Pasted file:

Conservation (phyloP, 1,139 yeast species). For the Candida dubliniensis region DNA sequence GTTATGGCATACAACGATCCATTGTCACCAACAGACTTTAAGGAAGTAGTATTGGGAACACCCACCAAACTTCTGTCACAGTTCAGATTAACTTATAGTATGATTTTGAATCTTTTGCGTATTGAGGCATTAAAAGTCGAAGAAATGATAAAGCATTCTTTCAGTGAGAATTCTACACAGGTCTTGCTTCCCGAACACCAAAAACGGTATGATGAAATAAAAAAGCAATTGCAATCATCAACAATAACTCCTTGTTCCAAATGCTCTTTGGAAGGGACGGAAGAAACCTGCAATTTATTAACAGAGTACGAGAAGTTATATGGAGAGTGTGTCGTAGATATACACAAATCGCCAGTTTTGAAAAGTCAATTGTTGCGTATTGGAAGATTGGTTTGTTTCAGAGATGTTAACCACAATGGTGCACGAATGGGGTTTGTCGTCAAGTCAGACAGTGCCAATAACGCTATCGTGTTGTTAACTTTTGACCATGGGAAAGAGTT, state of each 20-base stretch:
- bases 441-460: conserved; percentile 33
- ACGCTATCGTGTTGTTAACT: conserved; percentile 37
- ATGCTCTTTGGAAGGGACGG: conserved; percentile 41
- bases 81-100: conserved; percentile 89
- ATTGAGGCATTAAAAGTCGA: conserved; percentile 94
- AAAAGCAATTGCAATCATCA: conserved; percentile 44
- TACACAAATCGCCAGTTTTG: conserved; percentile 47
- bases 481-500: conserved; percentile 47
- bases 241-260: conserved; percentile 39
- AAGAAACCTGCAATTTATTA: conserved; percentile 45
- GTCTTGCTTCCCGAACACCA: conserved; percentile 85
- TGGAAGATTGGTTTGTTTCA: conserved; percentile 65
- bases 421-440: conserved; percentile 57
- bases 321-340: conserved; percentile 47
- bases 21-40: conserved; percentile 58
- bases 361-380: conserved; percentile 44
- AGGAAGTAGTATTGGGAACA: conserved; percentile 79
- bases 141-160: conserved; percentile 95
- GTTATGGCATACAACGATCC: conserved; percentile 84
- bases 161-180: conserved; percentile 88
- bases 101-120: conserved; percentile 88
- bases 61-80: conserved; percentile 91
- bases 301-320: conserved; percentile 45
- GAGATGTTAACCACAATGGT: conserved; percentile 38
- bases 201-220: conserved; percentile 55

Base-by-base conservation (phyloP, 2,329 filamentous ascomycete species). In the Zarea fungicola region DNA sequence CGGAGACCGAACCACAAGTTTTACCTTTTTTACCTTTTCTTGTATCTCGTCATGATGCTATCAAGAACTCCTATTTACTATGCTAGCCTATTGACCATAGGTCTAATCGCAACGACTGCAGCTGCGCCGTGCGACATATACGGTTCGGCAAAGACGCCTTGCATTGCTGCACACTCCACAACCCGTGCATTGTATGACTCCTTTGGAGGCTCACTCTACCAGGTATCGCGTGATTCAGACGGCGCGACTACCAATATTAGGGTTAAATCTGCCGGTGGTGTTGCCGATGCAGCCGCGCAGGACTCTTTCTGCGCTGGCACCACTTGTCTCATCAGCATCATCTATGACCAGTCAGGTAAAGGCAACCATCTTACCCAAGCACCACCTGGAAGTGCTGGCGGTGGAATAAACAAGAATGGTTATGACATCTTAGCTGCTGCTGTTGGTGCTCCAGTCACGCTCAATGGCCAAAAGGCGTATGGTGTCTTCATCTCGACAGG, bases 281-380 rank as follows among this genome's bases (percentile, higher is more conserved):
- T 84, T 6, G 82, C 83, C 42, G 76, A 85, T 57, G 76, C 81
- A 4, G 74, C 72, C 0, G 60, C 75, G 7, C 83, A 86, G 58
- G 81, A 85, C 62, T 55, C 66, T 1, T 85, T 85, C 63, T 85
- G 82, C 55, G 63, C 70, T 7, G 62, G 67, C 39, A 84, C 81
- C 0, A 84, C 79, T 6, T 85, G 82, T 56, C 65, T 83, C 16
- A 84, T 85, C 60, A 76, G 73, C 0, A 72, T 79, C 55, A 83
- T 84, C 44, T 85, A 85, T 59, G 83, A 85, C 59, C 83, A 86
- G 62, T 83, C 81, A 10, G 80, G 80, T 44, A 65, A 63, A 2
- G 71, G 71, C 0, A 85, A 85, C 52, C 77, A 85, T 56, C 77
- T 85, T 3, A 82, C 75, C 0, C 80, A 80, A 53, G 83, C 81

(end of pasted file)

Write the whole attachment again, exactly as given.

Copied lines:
Conservation (phyloP, 1,139 yeast species). For the Candida dubliniensis region DNA sequence GTTATGGCATACAACGATCCATTGTCACCAACAGACTTTAAGGAAGTAGTATTGGGAACACCCACCAAACTTCTGTCACAGTTCAGATTAACTTATAGTATGATTTTGAATCTTTTGCGTATTGAGGCATTAAAAGTCGAAGAAATGATAAAGCATTCTTTCAGTGAGAATTCTACACAGGTCTTGCTTCCCGAACACCAAAAACGGTATGATGAAATAAAAAAGCAATTGCAATCATCAACAATAACTCCTTGTTCCAAATGCTCTTTGGAAGGGACGGAAGAAACCTGCAATTTATTAACAGAGTACGAGAAGTTATATGGAGAGTGTGTCGTAGATATACACAAATCGCCAGTTTTGAAAAGTCAATTGTTGCGTATTGGAAGATTGGTTTGTTTCAGAGATGTTAACCACAATGGTGCACGAATGGGGTTTGTCGTCAAGTCAGACAGTGCCAATAACGCTATCGTGTTGTTAACTTTTGACCATGGGAAAGAGTT, state of each 20-base stretch:
- bases 441-460: conserved; percentile 33
- ACGCTATCGTGTTGTTAACT: conserved; percentile 37
- ATGCTCTTTGGAAGGGACGG: conserved; percentile 41
- bases 81-100: conserved; percentile 89
- ATTGAGGCATTAAAAGTCGA: conserved; percentile 94
- AAAAGCAATTGCAATCATCA: conserved; percentile 44
- TACACAAATCGCCAGTTTTG: conserved; percentile 47
- bases 481-500: conserved; percentile 47
- bases 241-260: conserved; percentile 39
- AAGAAACCTGCAATTTATTA: conserved; percentile 45
- GTCTTGCTTCCCGAACACCA: conserved; percentile 85
- TGGAAGATTGGTTTGTTTCA: conserved; percentile 65
- bases 421-440: conserved; percentile 57
- bases 321-340: conserved; percentile 47
- bases 21-40: conserved; percentile 58
- bases 361-380: conserved; percentile 44
- AGGAAGTAGTATTGGGAACA: conserved; percentile 79
- bases 141-160: conserved; percentile 95
- GTTATGGCATACAACGATCC: conserved; percentile 84
- bases 161-180: conserved; percentile 88
- bases 101-120: conserved; percentile 88
- bases 61-80: conserved; percentile 91
- bases 301-320: conserved; percentile 45
- GAGATGTTAACCACAATGGT: conserved; percentile 38
- bases 201-220: conserved; percentile 55

Base-by-base conservation (phyloP, 2,329 filamentous ascomycete species). In the Zarea fungicola region DNA sequence CGGAGACCGAACCACAAGTTTTACCTTTTTTACCTTTTCTTGTATCTCGTCATGATGCTATCAAGAACTCCTATTTACTATGCTAGCCTATTGACCATAGGTCTAATCGCAACGACTGCAGCTGCGCCGTGCGACATATACGGTTCGGCAAAGACGCCTTGCATTGCTGCACACTCCACAACCCGTGCATTGTATGACTCCTTTGGAGGCTCACTCTACCAGGTATCGCGTGATTCAGACGGCGCGACTACCAATATTAGGGTTAAATCTGCCGGTGGTGTTGCCGATGCAGCCGCGCAGGACTCTTTCTGCGCTGGCACCACTTGTCTCATCAGCATCATCTATGACCAGTCAGGTAAAGGCAACCATCTTACCCAAGCACCACCTGGAAGTGCTGGCGGTGGAATAAACAAGAATGGTTATGACATCTTAGCTGCTGCTGTTGGTGCTCCAGTCACGCTCAATGGCCAAAAGGCGTATGGTGTCTTCATCTCGACAGG, bases 281-380 rank as follows among this genome's bases (percentile, higher is more conserved):
- T 84, T 6, G 82, C 83, C 42, G 76, A 85, T 57, G 76, C 81
- A 4, G 74, C 72, C 0, G 60, C 75, G 7, C 83, A 86, G 58
- G 81, A 85, C 62, T 55, C 66, T 1, T 85, T 85, C 63, T 85
- G 82, C 55, G 63, C 70, T 7, G 62, G 67, C 39, A 84, C 81
- C 0, A 84, C 79, T 6, T 85, G 82, T 56, C 65, T 83, C 16
- A 84, T 85, C 60, A 76, G 73, C 0, A 72, T 79, C 55, A 83
- T 84, C 44, T 85, A 85, T 59, G 83, A 85, C 59, C 83, A 86
- G 62, T 83, C 81, A 10, G 80, G 80, T 44, A 65, A 63, A 2
- G 71, G 71, C 0, A 85, A 85, C 52, C 77, A 85, T 56, C 77
- T 85, T 3, A 82, C 75, C 0, C 80, A 80, A 53, G 83, C 81